Genre: Point and Click Adventure
Developed by: Joshua Neurnberger
Published by: Wadjet Eye Games
Platforms: PC, iOS, Mac, Android, Linux
Feeling Like: Another Day’s Work
I can’t help but look ahead, particularly when it comes to the 500. I’m always refining the list, usually after 20 or 25 entries. As time passes, as I replay old titles, as I try to come up with something interesting to say, some entries move up, some move down and some are removed entirely.
I feel a tinge of guilt, knowing that the more games I play, the less deserved may remain on the official list, whereas other excellent examples of video gaming will forever be banished to a “Top 10 of” instead. I often dread getting to a particular entry; how the hell am I going to be entertaining with THAT game? I don’t even know why I have it on here in the first place!
I faced no such fate with Gemini Rue. I’ve been looking ahead to this one for quite some time. It’s one of the most exciting entries so far on the 500, simply because I so rarely play this type of game. I don’t remember how I found out about it; it wasn’t on anybody’s Game of the Year list, it wasn’t inflated with any kind of marketing hype, and none of my friends had tried it out.
But, moreso than any entries before it on the list, Gemini Rue stuck with me. Not because of how it plays, because I’m too impatient for that. Most Point and Click Adventures are riddled with puzzles with inane solutions that never make any sense to me. It’s so easy to miss a crucial trigger, or a key item that I find any mystery or awe of a setting becomes repetitive when I visit the same screen 14 times after trying to pick up the goddamn piece of paper and where the hell is the sandwich wrapper? There’s a reason why games of this genre are, mostly, a thing of the past.
Aside from that, Gemini Rue ticks all my boxes.
Film noir setting, complete with a disheveled city, dark and rainy? √
Mysterious protagonist, with amnesia, imprisoned in a futuristic facility? √
Other protagonist, a hard-boiled detective with a gravely voice and a not-so-innocent past? √
Cyberpunk elements, including interstellar travel and gang warfare? √
A pitch-perfect soundtrack, complete with lonely pianos and mournful trumpets? √
I don’t want to spoil the plot too much, but it turns out I don’t have to be overly concerned as the details escape me. I recall the cop having to find somebody and the non-cop trying to escape the facility and learn why he’s there in the first place. I appreciated being able to switch back and forth between the two characters, it made for a nice change of pace at my whim, but also gave me a mental breather in case I was stuck on a particular puzzle.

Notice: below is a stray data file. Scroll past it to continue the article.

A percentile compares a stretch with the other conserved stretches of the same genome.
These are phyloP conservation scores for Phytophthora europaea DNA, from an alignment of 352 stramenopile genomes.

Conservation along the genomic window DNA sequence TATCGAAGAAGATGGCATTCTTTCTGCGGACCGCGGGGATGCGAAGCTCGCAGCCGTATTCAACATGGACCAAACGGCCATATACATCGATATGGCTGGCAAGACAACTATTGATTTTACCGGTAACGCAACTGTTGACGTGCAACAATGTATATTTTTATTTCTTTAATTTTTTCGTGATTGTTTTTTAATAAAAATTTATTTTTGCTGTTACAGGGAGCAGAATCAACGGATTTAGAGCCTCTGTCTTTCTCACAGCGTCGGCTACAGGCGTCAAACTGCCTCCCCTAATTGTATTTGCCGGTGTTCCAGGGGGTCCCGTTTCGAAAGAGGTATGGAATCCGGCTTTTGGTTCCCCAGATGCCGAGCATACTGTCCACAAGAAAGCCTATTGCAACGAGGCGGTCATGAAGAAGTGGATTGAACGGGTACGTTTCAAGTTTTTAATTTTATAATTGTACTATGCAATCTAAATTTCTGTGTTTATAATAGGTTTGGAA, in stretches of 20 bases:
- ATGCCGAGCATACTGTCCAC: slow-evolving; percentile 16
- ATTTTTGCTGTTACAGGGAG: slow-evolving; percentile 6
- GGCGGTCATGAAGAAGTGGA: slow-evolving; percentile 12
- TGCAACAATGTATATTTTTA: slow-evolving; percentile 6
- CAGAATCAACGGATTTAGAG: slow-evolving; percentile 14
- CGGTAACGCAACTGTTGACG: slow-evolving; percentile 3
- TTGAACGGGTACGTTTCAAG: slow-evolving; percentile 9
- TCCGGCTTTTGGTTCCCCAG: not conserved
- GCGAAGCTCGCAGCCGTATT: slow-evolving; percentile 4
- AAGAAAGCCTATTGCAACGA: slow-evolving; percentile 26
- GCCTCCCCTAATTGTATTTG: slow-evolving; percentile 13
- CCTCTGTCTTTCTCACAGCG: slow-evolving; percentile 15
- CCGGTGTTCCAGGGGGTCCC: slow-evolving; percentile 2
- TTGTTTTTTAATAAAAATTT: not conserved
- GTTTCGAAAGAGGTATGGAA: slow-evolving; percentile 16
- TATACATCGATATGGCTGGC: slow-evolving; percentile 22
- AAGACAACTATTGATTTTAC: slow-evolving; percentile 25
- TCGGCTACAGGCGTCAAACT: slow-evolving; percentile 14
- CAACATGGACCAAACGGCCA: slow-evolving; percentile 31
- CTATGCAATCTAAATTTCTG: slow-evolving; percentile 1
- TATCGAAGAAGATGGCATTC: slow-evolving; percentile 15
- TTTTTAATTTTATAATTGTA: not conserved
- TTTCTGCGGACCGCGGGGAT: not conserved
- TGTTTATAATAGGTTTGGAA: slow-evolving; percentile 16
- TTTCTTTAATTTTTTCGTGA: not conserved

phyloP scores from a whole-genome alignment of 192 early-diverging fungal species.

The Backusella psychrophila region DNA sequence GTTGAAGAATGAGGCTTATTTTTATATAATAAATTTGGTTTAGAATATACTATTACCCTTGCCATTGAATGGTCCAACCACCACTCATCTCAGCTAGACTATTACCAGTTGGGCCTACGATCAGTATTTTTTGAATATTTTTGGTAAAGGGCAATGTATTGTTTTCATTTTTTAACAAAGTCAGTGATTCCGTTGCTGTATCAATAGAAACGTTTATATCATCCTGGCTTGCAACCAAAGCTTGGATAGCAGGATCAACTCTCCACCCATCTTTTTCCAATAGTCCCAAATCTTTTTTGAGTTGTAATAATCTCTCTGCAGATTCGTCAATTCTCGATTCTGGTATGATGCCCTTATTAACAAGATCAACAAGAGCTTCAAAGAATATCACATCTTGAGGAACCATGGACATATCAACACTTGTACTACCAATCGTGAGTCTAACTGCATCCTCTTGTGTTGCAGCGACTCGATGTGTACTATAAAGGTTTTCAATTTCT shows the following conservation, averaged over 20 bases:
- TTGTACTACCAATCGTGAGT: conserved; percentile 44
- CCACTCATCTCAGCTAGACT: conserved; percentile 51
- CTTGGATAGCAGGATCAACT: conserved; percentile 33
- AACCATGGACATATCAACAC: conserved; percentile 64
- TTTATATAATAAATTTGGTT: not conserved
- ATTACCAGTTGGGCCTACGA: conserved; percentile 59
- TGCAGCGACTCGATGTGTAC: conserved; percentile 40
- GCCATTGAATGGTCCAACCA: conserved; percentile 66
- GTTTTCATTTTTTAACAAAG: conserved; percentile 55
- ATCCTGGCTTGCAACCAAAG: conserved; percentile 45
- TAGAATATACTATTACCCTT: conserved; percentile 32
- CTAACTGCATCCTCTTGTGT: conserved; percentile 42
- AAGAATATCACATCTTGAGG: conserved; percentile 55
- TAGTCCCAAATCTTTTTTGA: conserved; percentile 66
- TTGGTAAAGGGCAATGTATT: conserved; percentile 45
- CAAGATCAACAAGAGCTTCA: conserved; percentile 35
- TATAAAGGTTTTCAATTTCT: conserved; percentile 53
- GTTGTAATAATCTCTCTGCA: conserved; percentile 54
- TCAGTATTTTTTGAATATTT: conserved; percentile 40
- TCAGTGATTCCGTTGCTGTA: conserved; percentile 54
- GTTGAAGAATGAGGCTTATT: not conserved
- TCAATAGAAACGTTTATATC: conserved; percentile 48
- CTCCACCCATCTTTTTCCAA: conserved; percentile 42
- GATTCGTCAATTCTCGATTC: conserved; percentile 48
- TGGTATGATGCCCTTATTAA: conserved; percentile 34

And stuck I got. I confess, I did use a walkthrough at times but I felt justified by wanting to see the story unfold as soon as possible, and also nobody cares if I use a walkthrough. Most of the challenges are passable, although it was surprising to see a “look at, kick, etc” selection back. You’d normally have to go WAY back to The Secret of Monkey Island or Full Throttle to find these kinds of verb-y selections. But, then again, part of Gemini Rue’s charm is reliance on the past, both in gameplay and graphics, with modern touch ups to both.
Not every addition is an improvement. There are several instances where you have to employ a gun, and engage in a real time battle. This is blasphemous and surprising to see in an Adventure game, and you can soon see why – the controls and animations are too stiff to confidently take enemies on. More than a few times, I simply ran into a few bad guys waiting in the hallway, content with gunning my impatient butt down. Right. Reload, try again.
Animations aren’t fluid, and the lack of faces on the character models can be unnerving, but considering this is an indie game, it’s likely due to budgetary concerns. The voice acting on the main parts is lent professional sounding weight, only a few side characters seem like amateurs.
Any minor irritants I experienced were vastly outweighed by the superior qualities of Gemini Rue. The creepy atmosphere, the intriguing dialogue, the confident world building, the detail on the backgrounds and the stellar story. This is an Adventure game that fully embraces it’s science fiction setting; even if the lack of polish does knock it down a peg, one could argue that it actually aides the design since it’s supposed to be a bit rough around the edges anyhow.
Finally, I can’t go on enough about the End Credits theme. It’s one of my favorite in all of gaming. If you want something melancholy, something to make you wish you were staring out of a cold window in a tall building, in a dark city, with a hot drink, wondering what the hell your life is, have a listen.
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